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A potential Category 3 hurricane heads for the Gulf of Mexico on a trajectory that could mean it hits land in the region devastated by Katrina in 2005. During Katrina, many businesses and individuals in the cities that populate the Gulf Coast lost essential, irreplaceable financial documents and records.
With losses from hurricanes, earthquakes, wildfires, floods and tornadoes rising, it is important for any small business owner to consider what you need to re-build your business as quickly as possible after a disaster.
First and foremost you need cash and access to cash to be able to buy the supplies you need.
In addition, you need:
- A list of your monthly bills with a contact phone number for each company.
- Your insurance papers — personal, business, auto, etc.
- Customer and supplier names and contact information. In some cases, you may need whole files.
- Bank account information. Since your bank branch, where everyone knows you, might not be accessible you must know your account numbers and be able to accurately estimate balances.
- Your social security number (SSN) and employer identification number (EIN).
- Investment account information.
Ideally, before any emergency shakes up your world you’ve created a plan for how you can stay in business if disaster strikes. It doesn’t need to be a complex business treatise. It does need to consider what you need to do to get your business running again after a disaster. Crisis management folks call this business continuity. While it seems that nothing ever happens according to a plan, if you think through business issues ahead of time your plan can serve as an outline to help you get your business producing income again as soon as possible.
With today’s technology, it’s easy to scan documents into your computer and save them onto a CD. When you reconcile your books every month, if you update your customer, supplier, creditor, financial, and any other key information on a CD and burn a back-up copy, the time required to keep your data current will be minimal. If you have a bookkeeper who handles your monthly reports, he or she will be able to easily update the records’ disk each month.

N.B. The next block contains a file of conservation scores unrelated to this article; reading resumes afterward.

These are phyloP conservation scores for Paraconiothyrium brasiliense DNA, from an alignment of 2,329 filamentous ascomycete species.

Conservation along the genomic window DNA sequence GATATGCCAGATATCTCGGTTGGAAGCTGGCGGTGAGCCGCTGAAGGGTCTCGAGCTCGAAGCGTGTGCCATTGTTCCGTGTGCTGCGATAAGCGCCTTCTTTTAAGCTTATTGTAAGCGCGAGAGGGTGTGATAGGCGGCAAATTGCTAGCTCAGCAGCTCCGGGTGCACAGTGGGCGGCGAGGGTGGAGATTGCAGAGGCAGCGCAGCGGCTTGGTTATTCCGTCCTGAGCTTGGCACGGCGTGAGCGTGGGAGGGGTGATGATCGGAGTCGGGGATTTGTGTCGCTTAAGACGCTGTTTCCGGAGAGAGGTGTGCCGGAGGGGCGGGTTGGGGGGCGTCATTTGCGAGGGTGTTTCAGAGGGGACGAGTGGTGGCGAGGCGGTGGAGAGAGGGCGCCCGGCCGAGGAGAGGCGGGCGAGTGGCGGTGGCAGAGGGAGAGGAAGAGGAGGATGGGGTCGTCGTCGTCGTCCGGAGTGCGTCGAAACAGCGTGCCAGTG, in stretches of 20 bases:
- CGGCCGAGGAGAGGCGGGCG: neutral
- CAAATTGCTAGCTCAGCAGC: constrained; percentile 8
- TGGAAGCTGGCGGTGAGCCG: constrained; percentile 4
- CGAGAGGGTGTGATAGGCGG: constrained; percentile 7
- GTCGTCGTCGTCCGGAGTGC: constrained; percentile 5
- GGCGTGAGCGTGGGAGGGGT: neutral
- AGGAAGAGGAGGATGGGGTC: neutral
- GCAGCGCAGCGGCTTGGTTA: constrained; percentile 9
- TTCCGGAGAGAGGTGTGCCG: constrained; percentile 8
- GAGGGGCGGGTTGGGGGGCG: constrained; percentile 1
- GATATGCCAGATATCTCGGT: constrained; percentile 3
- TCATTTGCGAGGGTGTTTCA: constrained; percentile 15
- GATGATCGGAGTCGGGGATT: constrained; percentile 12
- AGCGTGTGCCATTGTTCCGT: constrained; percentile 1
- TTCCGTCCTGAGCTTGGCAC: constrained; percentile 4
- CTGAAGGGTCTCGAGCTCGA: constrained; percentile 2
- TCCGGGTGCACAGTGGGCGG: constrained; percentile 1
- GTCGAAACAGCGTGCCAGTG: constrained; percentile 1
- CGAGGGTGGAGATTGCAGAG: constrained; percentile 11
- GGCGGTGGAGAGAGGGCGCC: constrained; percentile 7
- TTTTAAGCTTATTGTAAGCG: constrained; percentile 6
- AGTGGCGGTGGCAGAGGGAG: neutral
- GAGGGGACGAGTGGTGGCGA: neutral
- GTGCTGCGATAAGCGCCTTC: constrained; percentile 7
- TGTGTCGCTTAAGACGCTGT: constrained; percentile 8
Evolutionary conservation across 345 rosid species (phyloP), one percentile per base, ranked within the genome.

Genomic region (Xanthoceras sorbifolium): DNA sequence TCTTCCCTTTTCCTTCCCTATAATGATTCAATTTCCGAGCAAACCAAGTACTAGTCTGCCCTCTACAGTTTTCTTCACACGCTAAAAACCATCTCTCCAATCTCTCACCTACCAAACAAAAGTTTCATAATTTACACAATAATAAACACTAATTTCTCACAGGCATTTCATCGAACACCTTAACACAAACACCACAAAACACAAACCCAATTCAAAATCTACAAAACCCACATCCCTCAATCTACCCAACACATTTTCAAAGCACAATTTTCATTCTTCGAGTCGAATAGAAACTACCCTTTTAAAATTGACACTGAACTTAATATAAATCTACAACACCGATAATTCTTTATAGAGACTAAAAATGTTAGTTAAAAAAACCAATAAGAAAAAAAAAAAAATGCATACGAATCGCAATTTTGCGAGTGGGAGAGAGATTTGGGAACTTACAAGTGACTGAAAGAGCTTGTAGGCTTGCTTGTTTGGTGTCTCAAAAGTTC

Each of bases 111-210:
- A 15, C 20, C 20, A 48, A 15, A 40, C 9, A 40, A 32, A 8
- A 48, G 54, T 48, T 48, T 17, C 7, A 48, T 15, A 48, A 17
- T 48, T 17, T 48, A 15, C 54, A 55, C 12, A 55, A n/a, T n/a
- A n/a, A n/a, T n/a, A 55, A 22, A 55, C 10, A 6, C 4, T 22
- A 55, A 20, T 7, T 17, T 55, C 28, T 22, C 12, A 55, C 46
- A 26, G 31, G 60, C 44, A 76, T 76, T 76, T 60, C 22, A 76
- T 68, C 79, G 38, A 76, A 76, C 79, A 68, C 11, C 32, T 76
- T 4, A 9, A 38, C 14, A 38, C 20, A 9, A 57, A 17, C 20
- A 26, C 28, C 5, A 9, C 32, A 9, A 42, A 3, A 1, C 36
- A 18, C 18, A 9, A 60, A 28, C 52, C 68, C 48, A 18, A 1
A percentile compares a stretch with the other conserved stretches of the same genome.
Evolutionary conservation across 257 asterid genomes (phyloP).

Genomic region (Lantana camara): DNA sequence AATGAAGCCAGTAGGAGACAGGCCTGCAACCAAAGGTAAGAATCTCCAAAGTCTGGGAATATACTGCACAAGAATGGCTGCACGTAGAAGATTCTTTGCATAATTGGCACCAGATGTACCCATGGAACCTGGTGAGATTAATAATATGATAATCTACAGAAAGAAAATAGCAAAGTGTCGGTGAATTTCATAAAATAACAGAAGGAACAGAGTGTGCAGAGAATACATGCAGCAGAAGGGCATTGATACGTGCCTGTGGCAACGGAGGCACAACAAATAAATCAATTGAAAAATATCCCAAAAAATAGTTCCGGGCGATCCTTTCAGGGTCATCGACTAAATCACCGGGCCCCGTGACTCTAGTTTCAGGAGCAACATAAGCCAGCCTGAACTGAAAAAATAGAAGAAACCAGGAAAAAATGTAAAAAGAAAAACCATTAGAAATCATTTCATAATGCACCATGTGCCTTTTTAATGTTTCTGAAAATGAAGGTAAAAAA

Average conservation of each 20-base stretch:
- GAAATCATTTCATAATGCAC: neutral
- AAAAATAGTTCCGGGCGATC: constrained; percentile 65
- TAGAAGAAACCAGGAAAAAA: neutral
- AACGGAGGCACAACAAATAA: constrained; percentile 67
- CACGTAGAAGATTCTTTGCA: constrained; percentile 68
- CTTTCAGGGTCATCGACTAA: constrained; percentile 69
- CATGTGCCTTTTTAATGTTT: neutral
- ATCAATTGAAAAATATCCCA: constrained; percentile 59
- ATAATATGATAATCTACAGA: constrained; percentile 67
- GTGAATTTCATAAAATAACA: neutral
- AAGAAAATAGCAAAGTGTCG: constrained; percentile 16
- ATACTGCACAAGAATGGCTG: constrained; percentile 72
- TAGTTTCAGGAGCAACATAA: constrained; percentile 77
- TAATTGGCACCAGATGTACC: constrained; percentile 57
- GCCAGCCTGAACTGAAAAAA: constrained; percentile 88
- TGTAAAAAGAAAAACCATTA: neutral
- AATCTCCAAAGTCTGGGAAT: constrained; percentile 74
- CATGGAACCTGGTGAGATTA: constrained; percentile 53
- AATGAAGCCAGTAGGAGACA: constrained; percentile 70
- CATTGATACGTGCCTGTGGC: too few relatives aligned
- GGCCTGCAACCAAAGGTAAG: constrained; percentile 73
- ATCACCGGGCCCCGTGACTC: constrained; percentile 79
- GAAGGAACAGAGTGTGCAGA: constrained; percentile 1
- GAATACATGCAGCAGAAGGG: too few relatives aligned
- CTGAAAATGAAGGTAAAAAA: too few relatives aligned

Next, your back-up copy needs to be stored in a place that is not close to your business. If you work at home, keep the back-up copy in a safe deposit box at your bank, at your parents’ home in the next town, or some place where it will be safe. If you have an office or store away from your home, keep the back-up copy in a secure place in your home.
Because you may not have power immediately after a disaster, know you must use a battery-powered laptop to copy information off your disk since you will not have electricity to run a printer. Each month, you could also print one or two summary sheets with essential information in case there is a problem accessing your computer right away.
It is important to contact suppliers and other creditors as soon as possible after an emergency, to let them know what has happened. If your business has been flattened or seriously damaged, you definitely don’t want a credit hit because you have no way to stop suppliers from delivering and you don’t know how to reach creditors.
Assess your cash flow situation as quickly as possible. If you have adequate reserve funds to cover expenses until you can begin producing income, let your suppliers and creditors know that. If you need to extend account terms while you get back up to speed, talk to each business about your situation. With a strong payment history, they are likely to work with you in any way they can to help you restore your business.
When we see all that we’ve worked for smashed to smithereens around us, it is emotionally painful. However, knowing you’re as prepared as you can be for a disaster — before it happens — can make it much easier to overcome the adversity and thrive again.